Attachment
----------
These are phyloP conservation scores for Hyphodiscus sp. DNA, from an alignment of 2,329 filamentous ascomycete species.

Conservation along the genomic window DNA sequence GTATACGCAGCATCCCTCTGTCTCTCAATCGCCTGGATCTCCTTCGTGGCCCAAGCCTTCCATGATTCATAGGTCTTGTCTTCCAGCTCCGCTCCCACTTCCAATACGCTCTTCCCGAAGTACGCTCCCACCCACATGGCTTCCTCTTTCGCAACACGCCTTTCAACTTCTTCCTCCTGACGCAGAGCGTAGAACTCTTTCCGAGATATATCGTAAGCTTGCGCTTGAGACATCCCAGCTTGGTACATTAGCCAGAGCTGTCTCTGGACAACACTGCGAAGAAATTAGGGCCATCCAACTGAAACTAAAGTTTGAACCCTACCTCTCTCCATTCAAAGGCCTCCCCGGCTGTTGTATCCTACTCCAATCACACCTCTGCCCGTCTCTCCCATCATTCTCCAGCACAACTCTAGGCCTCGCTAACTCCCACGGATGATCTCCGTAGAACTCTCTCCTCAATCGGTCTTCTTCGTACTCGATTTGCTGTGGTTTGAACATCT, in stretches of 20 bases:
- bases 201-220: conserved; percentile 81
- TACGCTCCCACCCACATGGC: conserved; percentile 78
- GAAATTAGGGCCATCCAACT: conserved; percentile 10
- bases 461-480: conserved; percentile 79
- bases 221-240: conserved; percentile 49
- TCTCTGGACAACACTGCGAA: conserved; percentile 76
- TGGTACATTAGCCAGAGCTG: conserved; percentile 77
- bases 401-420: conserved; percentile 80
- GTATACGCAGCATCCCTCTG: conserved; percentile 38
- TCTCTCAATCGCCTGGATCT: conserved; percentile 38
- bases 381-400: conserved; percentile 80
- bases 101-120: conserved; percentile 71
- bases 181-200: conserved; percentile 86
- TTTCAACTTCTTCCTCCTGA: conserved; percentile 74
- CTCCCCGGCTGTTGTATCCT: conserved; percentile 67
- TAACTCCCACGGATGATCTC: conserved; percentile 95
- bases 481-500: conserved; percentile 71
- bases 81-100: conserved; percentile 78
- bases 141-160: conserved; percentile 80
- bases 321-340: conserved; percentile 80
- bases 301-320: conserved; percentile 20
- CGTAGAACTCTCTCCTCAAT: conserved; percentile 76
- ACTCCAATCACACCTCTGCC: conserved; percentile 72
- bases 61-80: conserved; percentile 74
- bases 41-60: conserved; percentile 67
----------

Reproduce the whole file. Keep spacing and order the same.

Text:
These are phyloP conservation scores for Hyphodiscus sp. DNA, from an alignment of 2,329 filamentous ascomycete species.

Conservation along the genomic window DNA sequence GTATACGCAGCATCCCTCTGTCTCTCAATCGCCTGGATCTCCTTCGTGGCCCAAGCCTTCCATGATTCATAGGTCTTGTCTTCCAGCTCCGCTCCCACTTCCAATACGCTCTTCCCGAAGTACGCTCCCACCCACATGGCTTCCTCTTTCGCAACACGCCTTTCAACTTCTTCCTCCTGACGCAGAGCGTAGAACTCTTTCCGAGATATATCGTAAGCTTGCGCTTGAGACATCCCAGCTTGGTACATTAGCCAGAGCTGTCTCTGGACAACACTGCGAAGAAATTAGGGCCATCCAACTGAAACTAAAGTTTGAACCCTACCTCTCTCCATTCAAAGGCCTCCCCGGCTGTTGTATCCTACTCCAATCACACCTCTGCCCGTCTCTCCCATCATTCTCCAGCACAACTCTAGGCCTCGCTAACTCCCACGGATGATCTCCGTAGAACTCTCTCCTCAATCGGTCTTCTTCGTACTCGATTTGCTGTGGTTTGAACATCT, in stretches of 20 bases:
- bases 201-220: conserved; percentile 81
- TACGCTCCCACCCACATGGC: conserved; percentile 78
- GAAATTAGGGCCATCCAACT: conserved; percentile 10
- bases 461-480: conserved; percentile 79
- bases 221-240: conserved; percentile 49
- TCTCTGGACAACACTGCGAA: conserved; percentile 76
- TGGTACATTAGCCAGAGCTG: conserved; percentile 77
- bases 401-420: conserved; percentile 80
- GTATACGCAGCATCCCTCTG: conserved; percentile 38
- TCTCTCAATCGCCTGGATCT: conserved; percentile 38
- bases 381-400: conserved; percentile 80
- bases 101-120: conserved; percentile 71
- bases 181-200: conserved; percentile 86
- TTTCAACTTCTTCCTCCTGA: conserved; percentile 74
- CTCCCCGGCTGTTGTATCCT: conserved; percentile 67
- TAACTCCCACGGATGATCTC: conserved; percentile 95
- bases 481-500: conserved; percentile 71
- bases 81-100: conserved; percentile 78
- bases 141-160: conserved; percentile 80
- bases 321-340: conserved; percentile 80
- bases 301-320: conserved; percentile 20
- CGTAGAACTCTCTCCTCAAT: conserved; percentile 76
- ACTCCAATCACACCTCTGCC: conserved; percentile 72
- bases 61-80: conserved; percentile 74
- bases 41-60: conserved; percentile 67